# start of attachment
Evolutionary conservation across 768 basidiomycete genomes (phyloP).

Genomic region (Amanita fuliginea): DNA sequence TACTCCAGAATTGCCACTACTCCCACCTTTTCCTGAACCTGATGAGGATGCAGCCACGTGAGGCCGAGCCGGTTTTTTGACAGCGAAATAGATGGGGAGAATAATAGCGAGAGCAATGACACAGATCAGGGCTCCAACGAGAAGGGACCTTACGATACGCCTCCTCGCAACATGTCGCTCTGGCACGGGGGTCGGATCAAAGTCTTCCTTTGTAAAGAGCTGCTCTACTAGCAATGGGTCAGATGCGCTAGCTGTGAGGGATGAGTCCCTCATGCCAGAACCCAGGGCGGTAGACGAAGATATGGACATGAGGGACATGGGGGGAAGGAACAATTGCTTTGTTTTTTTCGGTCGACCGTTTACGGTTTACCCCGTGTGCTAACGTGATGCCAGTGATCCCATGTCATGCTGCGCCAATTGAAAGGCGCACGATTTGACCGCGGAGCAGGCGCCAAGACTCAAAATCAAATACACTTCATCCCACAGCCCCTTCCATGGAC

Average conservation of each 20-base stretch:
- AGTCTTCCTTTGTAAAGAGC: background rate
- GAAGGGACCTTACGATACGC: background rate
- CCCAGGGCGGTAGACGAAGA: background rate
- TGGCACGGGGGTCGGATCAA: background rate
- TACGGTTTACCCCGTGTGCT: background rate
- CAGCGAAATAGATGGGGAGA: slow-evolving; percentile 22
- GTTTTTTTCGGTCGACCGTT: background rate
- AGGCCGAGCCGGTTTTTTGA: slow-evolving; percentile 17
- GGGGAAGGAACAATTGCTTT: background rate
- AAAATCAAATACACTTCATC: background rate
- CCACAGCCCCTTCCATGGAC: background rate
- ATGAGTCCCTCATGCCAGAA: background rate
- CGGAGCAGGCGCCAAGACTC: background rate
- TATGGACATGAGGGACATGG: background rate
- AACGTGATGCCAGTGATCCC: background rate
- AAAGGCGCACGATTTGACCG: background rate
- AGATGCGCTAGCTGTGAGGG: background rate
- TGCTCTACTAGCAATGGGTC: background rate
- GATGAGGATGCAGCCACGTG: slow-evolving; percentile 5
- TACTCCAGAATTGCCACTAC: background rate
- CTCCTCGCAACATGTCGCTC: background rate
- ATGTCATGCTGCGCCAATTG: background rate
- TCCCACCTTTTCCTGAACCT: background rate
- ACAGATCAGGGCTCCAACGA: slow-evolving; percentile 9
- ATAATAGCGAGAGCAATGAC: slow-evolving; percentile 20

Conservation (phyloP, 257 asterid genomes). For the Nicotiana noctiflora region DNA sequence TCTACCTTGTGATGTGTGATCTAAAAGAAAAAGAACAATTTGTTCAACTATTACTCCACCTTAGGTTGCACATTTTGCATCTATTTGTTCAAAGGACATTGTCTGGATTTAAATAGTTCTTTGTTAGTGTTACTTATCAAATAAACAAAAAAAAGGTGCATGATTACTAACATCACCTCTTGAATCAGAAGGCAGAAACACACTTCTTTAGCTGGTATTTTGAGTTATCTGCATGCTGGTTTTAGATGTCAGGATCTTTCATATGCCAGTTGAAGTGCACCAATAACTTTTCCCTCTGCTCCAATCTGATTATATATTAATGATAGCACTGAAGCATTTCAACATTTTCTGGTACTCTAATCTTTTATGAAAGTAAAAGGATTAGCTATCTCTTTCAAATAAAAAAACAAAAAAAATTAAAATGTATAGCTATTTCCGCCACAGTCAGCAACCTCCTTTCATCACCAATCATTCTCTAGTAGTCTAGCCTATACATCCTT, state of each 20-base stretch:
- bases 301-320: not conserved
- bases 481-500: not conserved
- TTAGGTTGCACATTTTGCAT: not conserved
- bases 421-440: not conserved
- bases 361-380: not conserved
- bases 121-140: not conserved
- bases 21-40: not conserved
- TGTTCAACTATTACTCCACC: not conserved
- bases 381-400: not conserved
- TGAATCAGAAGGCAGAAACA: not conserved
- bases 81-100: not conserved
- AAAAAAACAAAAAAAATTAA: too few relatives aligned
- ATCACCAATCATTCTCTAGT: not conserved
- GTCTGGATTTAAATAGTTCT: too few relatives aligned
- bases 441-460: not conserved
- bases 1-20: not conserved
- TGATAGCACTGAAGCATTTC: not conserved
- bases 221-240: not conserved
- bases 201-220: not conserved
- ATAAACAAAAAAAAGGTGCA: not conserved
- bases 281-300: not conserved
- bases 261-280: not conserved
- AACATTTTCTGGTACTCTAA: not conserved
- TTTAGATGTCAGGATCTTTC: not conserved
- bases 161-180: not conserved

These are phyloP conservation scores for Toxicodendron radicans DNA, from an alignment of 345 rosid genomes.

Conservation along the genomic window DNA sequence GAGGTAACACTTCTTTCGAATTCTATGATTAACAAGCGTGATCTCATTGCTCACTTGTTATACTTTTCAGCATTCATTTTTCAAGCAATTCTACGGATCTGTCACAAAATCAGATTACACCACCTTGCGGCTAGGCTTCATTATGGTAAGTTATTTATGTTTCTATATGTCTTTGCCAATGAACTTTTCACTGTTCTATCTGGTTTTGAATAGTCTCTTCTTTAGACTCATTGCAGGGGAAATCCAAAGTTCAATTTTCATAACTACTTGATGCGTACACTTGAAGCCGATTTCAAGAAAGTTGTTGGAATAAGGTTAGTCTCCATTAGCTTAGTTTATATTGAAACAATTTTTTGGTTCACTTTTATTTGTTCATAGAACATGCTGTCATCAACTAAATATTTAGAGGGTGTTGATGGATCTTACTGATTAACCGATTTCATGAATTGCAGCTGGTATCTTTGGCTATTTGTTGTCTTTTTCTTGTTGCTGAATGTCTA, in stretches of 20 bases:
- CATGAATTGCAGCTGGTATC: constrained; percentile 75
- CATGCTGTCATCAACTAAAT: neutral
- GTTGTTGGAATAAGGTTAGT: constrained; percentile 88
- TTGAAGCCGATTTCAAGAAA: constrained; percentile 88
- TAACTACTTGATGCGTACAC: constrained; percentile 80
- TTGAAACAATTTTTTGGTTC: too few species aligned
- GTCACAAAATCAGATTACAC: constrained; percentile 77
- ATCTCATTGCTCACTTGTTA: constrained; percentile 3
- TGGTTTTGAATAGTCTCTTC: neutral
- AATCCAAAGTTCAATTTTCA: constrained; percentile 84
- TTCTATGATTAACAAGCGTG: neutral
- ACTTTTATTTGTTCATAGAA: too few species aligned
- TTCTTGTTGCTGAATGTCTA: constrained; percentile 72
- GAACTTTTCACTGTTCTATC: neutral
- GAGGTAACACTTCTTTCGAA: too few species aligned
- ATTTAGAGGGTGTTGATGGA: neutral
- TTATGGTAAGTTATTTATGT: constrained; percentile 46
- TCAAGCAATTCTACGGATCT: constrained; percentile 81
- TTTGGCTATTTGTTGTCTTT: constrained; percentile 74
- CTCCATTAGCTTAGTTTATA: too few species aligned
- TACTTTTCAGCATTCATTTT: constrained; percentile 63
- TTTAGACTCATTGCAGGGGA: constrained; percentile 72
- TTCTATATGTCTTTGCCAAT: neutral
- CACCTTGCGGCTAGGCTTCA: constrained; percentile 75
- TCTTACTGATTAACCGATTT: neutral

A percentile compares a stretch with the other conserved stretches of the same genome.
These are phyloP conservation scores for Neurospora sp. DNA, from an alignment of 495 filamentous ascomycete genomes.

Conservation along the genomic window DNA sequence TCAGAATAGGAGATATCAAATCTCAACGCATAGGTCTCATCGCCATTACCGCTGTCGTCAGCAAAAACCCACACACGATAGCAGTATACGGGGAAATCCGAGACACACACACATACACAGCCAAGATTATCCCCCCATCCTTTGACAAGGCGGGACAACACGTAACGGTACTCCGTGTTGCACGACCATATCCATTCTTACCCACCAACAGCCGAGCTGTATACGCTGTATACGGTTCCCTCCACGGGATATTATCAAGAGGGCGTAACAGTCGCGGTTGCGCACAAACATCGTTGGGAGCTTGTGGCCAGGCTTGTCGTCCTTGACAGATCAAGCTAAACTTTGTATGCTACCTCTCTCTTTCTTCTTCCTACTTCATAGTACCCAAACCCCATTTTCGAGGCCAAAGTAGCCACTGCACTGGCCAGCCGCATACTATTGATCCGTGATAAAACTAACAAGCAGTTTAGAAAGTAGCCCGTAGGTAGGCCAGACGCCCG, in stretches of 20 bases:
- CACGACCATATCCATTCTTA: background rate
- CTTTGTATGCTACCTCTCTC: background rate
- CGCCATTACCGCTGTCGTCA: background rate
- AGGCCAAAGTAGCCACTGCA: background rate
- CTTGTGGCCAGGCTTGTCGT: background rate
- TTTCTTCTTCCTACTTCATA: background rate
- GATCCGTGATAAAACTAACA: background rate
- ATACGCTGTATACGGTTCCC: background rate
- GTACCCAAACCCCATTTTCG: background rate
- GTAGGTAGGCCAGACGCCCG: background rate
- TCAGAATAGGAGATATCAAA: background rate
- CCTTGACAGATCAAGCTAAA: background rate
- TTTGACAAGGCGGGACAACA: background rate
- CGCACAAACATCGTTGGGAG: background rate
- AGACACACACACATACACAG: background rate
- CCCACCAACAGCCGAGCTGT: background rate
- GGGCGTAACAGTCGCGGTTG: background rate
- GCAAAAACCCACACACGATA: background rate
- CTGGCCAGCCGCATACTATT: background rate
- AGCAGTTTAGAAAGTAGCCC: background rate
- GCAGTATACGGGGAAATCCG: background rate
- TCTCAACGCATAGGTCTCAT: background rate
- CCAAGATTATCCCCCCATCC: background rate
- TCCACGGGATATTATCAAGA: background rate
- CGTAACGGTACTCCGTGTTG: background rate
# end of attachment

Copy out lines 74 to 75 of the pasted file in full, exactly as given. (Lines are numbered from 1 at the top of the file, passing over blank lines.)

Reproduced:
- TCAAGCAATTCTACGGATCT: constrained; percentile 81
- TTTGGCTATTTGTTGTCTTT: constrained; percentile 74